About this printout
After students read an article or other work of nonfiction, they can use the Nonfiction Pyramid to reflect on key ideas and details in the text.
This printout has been reproduced from the following book: Ellery, V., & Rosenboom, J.L. (2011). Sustaining strategic readers: Techniques for supporting content literacy in grades 6-12. Newark, DE: International Reading Asssociation.
Teaching with this printout
Be sure students are familiar with the key nonfiction concepts implied by the Nonfiction Pyramid—main idea, supporting details, author’s purpose, and reader’s aids. Then read a short article or book chapter together and use the Nonfiction Pyramid to reinforce those concepts and model how the printout helps you think of all the parts of the text and put them together .
- The first line will contain one major idea of the article or text.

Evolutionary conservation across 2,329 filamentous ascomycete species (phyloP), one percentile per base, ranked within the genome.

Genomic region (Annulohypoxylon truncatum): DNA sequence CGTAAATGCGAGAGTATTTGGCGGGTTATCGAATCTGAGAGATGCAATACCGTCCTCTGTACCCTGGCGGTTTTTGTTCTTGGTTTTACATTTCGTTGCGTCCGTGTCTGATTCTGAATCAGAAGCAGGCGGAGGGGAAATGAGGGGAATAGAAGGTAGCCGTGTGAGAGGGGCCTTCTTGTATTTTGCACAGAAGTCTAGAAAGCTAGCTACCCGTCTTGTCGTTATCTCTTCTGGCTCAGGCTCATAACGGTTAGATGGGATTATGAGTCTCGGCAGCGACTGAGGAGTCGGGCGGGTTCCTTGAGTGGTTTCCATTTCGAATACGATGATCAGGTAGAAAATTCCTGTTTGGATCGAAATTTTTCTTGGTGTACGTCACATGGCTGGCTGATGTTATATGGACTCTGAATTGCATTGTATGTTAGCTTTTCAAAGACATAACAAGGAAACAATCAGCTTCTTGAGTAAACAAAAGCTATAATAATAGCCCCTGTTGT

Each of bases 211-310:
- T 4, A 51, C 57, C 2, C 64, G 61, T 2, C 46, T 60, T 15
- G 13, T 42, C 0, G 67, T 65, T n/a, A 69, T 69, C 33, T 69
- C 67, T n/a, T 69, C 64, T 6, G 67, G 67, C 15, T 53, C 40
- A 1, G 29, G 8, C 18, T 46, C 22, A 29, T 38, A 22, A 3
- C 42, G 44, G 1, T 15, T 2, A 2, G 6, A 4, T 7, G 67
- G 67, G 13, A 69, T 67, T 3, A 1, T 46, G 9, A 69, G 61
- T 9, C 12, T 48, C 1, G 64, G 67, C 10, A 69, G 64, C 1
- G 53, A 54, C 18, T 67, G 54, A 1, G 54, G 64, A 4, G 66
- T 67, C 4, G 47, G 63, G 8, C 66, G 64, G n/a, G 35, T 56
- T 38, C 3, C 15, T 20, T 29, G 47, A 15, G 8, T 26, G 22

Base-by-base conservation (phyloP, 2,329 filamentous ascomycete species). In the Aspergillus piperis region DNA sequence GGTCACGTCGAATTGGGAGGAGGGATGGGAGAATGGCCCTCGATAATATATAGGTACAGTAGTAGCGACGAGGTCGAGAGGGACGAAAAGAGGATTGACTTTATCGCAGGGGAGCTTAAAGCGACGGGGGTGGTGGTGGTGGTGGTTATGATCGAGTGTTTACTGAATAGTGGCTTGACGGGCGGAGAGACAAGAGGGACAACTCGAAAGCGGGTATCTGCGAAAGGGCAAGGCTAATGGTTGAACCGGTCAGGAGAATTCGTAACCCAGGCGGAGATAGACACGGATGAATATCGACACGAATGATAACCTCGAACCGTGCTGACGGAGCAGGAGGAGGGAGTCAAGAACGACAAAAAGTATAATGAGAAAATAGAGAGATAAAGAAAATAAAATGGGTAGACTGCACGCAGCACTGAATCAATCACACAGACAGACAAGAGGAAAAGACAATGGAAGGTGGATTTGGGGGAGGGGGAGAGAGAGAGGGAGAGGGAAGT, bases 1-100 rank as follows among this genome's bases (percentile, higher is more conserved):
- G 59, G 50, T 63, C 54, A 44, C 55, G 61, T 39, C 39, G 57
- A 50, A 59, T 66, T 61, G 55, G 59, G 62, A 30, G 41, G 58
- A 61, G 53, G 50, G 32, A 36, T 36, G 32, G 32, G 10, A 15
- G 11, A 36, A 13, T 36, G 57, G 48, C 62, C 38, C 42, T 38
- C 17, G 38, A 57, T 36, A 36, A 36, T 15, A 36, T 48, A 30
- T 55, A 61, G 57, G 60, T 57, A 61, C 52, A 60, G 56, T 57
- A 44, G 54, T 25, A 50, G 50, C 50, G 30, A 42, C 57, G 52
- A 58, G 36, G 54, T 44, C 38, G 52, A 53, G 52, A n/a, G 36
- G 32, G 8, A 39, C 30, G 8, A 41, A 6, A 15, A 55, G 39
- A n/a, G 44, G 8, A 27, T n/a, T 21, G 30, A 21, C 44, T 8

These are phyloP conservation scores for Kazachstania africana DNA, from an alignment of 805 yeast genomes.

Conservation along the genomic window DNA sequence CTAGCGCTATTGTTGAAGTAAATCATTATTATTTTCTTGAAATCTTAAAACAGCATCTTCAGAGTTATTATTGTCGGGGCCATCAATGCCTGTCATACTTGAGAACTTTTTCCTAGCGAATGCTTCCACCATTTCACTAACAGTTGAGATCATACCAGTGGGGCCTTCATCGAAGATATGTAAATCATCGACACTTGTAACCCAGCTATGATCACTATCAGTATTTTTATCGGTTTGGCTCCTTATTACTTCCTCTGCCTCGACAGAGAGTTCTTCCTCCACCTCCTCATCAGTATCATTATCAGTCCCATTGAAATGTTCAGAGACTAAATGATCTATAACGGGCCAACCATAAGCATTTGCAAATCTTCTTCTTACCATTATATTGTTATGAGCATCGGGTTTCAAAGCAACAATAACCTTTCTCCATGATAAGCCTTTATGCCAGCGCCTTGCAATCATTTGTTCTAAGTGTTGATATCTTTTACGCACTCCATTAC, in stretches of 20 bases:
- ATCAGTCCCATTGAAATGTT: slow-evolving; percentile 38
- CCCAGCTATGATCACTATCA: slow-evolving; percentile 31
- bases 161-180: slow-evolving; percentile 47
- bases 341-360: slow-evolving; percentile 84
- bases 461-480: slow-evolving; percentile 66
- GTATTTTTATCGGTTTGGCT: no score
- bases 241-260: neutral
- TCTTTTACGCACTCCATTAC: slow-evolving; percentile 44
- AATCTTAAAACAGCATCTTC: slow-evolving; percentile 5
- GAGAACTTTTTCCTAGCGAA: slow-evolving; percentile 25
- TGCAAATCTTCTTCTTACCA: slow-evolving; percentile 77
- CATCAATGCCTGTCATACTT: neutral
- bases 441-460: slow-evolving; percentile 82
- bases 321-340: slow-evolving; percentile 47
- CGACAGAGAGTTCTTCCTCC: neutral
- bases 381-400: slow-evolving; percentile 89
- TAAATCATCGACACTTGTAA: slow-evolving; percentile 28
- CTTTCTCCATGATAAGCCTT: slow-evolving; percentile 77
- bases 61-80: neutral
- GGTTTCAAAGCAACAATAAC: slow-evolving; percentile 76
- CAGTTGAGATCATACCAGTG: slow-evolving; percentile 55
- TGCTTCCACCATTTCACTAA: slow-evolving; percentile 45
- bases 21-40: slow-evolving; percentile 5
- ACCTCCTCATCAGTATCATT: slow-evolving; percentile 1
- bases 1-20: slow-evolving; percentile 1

- The second ask students to describe a supporting detail related to that first main idea.
- On the third line, students use three words to offer another main idea.
- On the fourth line, students develop that main idea with four supporting details.
- Students then use five words to express the author’s purpose.
- On the sixth line, students share six important vocabulary words important to the topic.
- On next line, students share seven words related to important reader’s aids, such as headings, images, captions, charts, and graphs.
Students can use their pyramids to provide informal oral summaries of what they’ve read or as starting points for more extensive writing.
More ideas to try
- Once students understand how the Nonfiction Pyramid helps them reflect on key elements of an article or chapter, invite them to use the structure to plan writing of their own.
- After using the Nonfiction Pyramid a few times, ask students to consider what elements are missing from the Pyramid that they might like to add. Where would they go?